The BC NDP may finally coming to their senses on Site C Dam. On the heels of the release of new documents from BC Hydro in recent weeks, the Official Opposition is calling into question the crown corporation's proposed 1,100 Megawatt hydropower project. And so it should...With BC Hydro in virtual bankruptcy, skyrocketing hydro bills for consumers and businesses, a massive and escalating provincial debt and $80 Billion in additional contractual obligations for which taxpayers are on the hook, pushing ahead with Site C would be the height of fiscal recklessness for BC.
Working Together Through Idle No More - Ben West, Mandy Nahanee, Damien Gillis Web Chat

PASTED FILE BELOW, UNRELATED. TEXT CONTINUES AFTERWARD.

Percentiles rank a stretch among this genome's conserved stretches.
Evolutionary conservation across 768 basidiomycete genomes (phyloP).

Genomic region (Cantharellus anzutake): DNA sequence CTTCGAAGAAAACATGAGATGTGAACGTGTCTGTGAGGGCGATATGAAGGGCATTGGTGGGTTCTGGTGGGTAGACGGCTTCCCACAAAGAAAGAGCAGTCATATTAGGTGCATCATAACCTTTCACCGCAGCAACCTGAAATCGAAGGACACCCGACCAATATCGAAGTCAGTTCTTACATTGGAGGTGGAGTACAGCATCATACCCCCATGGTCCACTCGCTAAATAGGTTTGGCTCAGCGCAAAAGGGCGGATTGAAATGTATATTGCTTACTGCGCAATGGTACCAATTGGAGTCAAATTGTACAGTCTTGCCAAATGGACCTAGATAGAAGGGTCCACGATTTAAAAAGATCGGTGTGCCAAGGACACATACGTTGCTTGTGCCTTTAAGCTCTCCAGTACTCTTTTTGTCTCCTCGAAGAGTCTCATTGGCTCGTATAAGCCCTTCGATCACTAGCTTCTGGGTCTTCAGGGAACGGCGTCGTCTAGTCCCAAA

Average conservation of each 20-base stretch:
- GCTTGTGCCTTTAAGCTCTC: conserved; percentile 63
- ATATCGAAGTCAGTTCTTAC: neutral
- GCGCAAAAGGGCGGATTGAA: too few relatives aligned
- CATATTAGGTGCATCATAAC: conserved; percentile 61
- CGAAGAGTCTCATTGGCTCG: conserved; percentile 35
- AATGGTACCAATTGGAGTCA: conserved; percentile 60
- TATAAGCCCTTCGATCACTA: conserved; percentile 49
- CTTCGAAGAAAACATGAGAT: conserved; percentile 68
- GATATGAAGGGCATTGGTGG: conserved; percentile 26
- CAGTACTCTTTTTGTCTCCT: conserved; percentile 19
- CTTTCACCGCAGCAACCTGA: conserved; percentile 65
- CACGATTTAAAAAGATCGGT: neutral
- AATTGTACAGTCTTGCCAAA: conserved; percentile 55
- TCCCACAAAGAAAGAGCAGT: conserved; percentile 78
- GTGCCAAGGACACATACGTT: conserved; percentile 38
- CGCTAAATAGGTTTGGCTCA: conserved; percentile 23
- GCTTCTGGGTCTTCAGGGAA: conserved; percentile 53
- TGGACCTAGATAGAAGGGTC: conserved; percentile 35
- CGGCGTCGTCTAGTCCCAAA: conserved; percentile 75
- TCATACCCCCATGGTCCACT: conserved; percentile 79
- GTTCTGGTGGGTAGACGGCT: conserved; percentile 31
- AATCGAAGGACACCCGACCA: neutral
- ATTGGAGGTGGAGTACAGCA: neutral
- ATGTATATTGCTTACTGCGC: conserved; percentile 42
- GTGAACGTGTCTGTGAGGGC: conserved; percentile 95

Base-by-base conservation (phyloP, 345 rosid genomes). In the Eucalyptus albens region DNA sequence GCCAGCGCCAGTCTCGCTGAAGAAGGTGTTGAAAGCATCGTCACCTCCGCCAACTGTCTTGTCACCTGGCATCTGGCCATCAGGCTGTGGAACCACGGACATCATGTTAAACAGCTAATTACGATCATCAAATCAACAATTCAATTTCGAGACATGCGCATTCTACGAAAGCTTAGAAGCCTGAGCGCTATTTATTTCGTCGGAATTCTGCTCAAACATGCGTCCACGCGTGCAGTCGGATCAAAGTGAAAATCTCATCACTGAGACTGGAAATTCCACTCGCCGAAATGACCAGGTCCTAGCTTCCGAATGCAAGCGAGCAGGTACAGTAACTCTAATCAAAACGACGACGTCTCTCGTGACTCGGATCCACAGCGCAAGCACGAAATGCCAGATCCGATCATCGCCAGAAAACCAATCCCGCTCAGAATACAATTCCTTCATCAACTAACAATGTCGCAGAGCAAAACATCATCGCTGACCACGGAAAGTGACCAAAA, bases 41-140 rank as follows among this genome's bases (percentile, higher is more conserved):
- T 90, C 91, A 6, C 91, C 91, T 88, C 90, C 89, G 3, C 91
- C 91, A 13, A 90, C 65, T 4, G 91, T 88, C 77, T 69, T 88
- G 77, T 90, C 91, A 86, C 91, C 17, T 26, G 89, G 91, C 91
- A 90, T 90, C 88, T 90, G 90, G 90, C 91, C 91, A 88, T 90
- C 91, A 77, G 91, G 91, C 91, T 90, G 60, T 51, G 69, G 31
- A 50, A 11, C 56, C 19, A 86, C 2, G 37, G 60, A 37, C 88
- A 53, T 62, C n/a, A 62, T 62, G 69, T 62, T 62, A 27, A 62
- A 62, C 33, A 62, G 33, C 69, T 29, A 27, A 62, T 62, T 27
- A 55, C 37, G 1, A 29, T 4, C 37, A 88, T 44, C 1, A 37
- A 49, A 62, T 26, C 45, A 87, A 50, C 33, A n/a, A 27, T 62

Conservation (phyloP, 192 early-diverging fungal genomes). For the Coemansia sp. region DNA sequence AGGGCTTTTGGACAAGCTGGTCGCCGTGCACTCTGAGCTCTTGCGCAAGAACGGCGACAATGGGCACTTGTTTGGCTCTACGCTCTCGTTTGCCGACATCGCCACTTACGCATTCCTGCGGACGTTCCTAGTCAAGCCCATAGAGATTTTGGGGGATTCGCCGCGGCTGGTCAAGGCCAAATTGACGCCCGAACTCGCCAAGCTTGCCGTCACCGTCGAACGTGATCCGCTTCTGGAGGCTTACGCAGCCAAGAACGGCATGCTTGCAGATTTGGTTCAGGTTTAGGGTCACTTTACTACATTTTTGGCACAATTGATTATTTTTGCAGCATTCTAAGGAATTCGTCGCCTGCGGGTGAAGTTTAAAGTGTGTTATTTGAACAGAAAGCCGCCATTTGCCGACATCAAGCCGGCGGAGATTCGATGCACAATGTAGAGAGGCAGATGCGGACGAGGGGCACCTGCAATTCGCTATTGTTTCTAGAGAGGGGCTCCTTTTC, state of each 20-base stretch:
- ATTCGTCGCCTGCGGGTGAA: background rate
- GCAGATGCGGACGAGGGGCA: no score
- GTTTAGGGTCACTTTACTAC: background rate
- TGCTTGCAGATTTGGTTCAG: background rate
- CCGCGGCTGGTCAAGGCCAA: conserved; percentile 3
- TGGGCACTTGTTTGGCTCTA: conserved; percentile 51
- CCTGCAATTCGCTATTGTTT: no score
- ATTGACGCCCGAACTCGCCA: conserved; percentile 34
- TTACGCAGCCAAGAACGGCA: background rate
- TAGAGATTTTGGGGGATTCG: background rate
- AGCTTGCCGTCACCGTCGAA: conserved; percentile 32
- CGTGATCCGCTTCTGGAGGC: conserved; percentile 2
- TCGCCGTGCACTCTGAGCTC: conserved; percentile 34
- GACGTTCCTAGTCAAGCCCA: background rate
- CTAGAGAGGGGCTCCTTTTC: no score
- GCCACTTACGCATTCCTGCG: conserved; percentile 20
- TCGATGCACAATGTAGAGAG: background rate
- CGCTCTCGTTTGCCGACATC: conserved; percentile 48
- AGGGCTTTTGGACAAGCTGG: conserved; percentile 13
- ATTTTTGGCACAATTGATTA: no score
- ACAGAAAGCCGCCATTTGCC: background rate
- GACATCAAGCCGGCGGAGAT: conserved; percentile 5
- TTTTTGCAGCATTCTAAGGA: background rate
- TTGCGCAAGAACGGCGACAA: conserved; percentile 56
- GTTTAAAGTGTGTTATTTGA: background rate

Damien Gillis hosts a google web video chat discussing how indigenous and non-indigenous peoples can work together through the growing Idle No More movement to address historical injustices and build a sustainable energy future. Featuring Squamish and Nisga'a First Nations member and protocol specialist Amanda Nahanee and Ben West, Tar Sands campaigner for ForestEthics.
The Different Faces of Idle No More - Web Chat
Watch this 10 min web chat, in which two young, indigenous men discuss their different experiences across the country with the growing Idle No More Movement.
Idle No More - Scenes from a Vancouver Train Station
On January 2, 2013, hundreds of First Nations and non-indigenous people converged on Vancouver's Waterfront Station for the latest Idle No More rally. The beating of drums and singing of traditional songs signaled this crowd's solidarity with the movement that is building across the country and beyond its borders.